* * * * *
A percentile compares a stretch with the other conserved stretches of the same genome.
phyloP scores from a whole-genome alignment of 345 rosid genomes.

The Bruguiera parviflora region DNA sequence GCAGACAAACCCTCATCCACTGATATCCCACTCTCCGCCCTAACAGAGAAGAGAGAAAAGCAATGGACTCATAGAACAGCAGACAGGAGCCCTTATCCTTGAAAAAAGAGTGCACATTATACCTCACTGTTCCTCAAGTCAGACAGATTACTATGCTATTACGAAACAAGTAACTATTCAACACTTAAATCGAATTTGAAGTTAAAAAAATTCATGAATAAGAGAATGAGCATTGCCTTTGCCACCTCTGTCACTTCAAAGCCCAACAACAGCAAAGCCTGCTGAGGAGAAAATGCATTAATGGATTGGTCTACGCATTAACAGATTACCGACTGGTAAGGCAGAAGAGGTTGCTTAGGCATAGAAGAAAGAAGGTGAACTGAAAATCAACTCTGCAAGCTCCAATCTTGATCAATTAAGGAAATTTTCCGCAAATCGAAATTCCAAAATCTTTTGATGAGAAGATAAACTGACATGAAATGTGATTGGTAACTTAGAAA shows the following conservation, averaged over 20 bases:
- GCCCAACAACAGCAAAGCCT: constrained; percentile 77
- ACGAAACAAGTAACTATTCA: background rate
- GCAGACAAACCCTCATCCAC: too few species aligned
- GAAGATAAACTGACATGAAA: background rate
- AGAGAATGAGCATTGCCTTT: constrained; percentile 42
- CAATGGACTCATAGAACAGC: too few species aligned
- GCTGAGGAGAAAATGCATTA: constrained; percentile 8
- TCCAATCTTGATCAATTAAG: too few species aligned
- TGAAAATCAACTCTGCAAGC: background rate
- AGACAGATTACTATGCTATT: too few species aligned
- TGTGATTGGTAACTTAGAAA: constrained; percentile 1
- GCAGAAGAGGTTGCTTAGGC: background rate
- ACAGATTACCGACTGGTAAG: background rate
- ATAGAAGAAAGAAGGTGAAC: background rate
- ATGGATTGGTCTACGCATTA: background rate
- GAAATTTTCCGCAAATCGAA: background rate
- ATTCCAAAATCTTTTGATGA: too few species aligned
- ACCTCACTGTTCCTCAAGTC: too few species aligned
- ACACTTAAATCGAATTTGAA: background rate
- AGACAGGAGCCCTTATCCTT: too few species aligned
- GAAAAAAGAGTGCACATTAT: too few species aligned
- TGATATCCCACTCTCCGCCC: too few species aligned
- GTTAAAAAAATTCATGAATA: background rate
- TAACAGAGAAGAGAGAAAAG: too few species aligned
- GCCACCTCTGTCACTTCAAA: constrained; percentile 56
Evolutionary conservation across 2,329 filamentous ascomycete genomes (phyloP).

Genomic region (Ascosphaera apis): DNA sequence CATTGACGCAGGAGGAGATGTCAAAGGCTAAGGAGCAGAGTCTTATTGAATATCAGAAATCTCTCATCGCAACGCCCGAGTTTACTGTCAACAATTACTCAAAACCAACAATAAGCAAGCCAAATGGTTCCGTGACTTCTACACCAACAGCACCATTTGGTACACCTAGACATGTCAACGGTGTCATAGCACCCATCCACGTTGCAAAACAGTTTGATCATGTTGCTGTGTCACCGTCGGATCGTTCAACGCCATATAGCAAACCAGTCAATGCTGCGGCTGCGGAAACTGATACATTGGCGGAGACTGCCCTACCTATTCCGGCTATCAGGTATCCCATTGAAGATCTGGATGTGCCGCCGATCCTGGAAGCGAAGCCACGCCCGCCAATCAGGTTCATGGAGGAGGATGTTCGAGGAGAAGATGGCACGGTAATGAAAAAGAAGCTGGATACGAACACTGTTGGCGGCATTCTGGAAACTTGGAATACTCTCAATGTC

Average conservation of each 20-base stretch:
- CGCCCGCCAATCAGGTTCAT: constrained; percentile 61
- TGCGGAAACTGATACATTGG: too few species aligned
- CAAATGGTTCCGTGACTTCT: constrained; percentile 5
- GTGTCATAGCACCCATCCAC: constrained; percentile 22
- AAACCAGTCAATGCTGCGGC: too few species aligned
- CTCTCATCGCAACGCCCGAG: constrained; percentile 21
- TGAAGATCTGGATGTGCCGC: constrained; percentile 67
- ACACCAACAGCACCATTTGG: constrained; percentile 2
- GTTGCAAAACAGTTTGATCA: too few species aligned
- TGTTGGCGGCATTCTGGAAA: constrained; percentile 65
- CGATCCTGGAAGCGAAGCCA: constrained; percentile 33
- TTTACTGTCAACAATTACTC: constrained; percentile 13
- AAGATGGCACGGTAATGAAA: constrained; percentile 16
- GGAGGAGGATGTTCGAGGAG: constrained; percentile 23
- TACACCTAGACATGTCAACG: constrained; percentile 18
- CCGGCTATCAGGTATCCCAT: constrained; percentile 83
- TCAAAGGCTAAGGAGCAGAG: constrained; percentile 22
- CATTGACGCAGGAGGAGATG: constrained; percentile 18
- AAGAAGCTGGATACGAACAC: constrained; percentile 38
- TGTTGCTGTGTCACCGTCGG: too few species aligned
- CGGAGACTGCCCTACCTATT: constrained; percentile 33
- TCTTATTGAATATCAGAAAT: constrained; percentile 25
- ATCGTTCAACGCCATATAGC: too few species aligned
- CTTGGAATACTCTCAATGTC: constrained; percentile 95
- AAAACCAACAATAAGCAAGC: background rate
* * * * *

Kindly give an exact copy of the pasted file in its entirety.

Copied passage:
A percentile compares a stretch with the other conserved stretches of the same genome.
phyloP scores from a whole-genome alignment of 345 rosid genomes.

The Bruguiera parviflora region DNA sequence GCAGACAAACCCTCATCCACTGATATCCCACTCTCCGCCCTAACAGAGAAGAGAGAAAAGCAATGGACTCATAGAACAGCAGACAGGAGCCCTTATCCTTGAAAAAAGAGTGCACATTATACCTCACTGTTCCTCAAGTCAGACAGATTACTATGCTATTACGAAACAAGTAACTATTCAACACTTAAATCGAATTTGAAGTTAAAAAAATTCATGAATAAGAGAATGAGCATTGCCTTTGCCACCTCTGTCACTTCAAAGCCCAACAACAGCAAAGCCTGCTGAGGAGAAAATGCATTAATGGATTGGTCTACGCATTAACAGATTACCGACTGGTAAGGCAGAAGAGGTTGCTTAGGCATAGAAGAAAGAAGGTGAACTGAAAATCAACTCTGCAAGCTCCAATCTTGATCAATTAAGGAAATTTTCCGCAAATCGAAATTCCAAAATCTTTTGATGAGAAGATAAACTGACATGAAATGTGATTGGTAACTTAGAAA shows the following conservation, averaged over 20 bases:
- GCCCAACAACAGCAAAGCCT: constrained; percentile 77
- ACGAAACAAGTAACTATTCA: background rate
- GCAGACAAACCCTCATCCAC: too few species aligned
- GAAGATAAACTGACATGAAA: background rate
- AGAGAATGAGCATTGCCTTT: constrained; percentile 42
- CAATGGACTCATAGAACAGC: too few species aligned
- GCTGAGGAGAAAATGCATTA: constrained; percentile 8
- TCCAATCTTGATCAATTAAG: too few species aligned
- TGAAAATCAACTCTGCAAGC: background rate
- AGACAGATTACTATGCTATT: too few species aligned
- TGTGATTGGTAACTTAGAAA: constrained; percentile 1
- GCAGAAGAGGTTGCTTAGGC: background rate
- ACAGATTACCGACTGGTAAG: background rate
- ATAGAAGAAAGAAGGTGAAC: background rate
- ATGGATTGGTCTACGCATTA: background rate
- GAAATTTTCCGCAAATCGAA: background rate
- ATTCCAAAATCTTTTGATGA: too few species aligned
- ACCTCACTGTTCCTCAAGTC: too few species aligned
- ACACTTAAATCGAATTTGAA: background rate
- AGACAGGAGCCCTTATCCTT: too few species aligned
- GAAAAAAGAGTGCACATTAT: too few species aligned
- TGATATCCCACTCTCCGCCC: too few species aligned
- GTTAAAAAAATTCATGAATA: background rate
- TAACAGAGAAGAGAGAAAAG: too few species aligned
- GCCACCTCTGTCACTTCAAA: constrained; percentile 56
Evolutionary conservation across 2,329 filamentous ascomycete genomes (phyloP).

Genomic region (Ascosphaera apis): DNA sequence CATTGACGCAGGAGGAGATGTCAAAGGCTAAGGAGCAGAGTCTTATTGAATATCAGAAATCTCTCATCGCAACGCCCGAGTTTACTGTCAACAATTACTCAAAACCAACAATAAGCAAGCCAAATGGTTCCGTGACTTCTACACCAACAGCACCATTTGGTACACCTAGACATGTCAACGGTGTCATAGCACCCATCCACGTTGCAAAACAGTTTGATCATGTTGCTGTGTCACCGTCGGATCGTTCAACGCCATATAGCAAACCAGTCAATGCTGCGGCTGCGGAAACTGATACATTGGCGGAGACTGCCCTACCTATTCCGGCTATCAGGTATCCCATTGAAGATCTGGATGTGCCGCCGATCCTGGAAGCGAAGCCACGCCCGCCAATCAGGTTCATGGAGGAGGATGTTCGAGGAGAAGATGGCACGGTAATGAAAAAGAAGCTGGATACGAACACTGTTGGCGGCATTCTGGAAACTTGGAATACTCTCAATGTC

Average conservation of each 20-base stretch:
- CGCCCGCCAATCAGGTTCAT: constrained; percentile 61
- TGCGGAAACTGATACATTGG: too few species aligned
- CAAATGGTTCCGTGACTTCT: constrained; percentile 5
- GTGTCATAGCACCCATCCAC: constrained; percentile 22
- AAACCAGTCAATGCTGCGGC: too few species aligned
- CTCTCATCGCAACGCCCGAG: constrained; percentile 21
- TGAAGATCTGGATGTGCCGC: constrained; percentile 67
- ACACCAACAGCACCATTTGG: constrained; percentile 2
- GTTGCAAAACAGTTTGATCA: too few species aligned
- TGTTGGCGGCATTCTGGAAA: constrained; percentile 65
- CGATCCTGGAAGCGAAGCCA: constrained; percentile 33
- TTTACTGTCAACAATTACTC: constrained; percentile 13
- AAGATGGCACGGTAATGAAA: constrained; percentile 16
- GGAGGAGGATGTTCGAGGAG: constrained; percentile 23
- TACACCTAGACATGTCAACG: constrained; percentile 18
- CCGGCTATCAGGTATCCCAT: constrained; percentile 83
- TCAAAGGCTAAGGAGCAGAG: constrained; percentile 22
- CATTGACGCAGGAGGAGATG: constrained; percentile 18
- AAGAAGCTGGATACGAACAC: constrained; percentile 38
- TGTTGCTGTGTCACCGTCGG: too few species aligned
- CGGAGACTGCCCTACCTATT: constrained; percentile 33
- TCTTATTGAATATCAGAAAT: constrained; percentile 25
- ATCGTTCAACGCCATATAGC: too few species aligned
- CTTGGAATACTCTCAATGTC: constrained; percentile 95
- AAAACCAACAATAAGCAAGC: background rate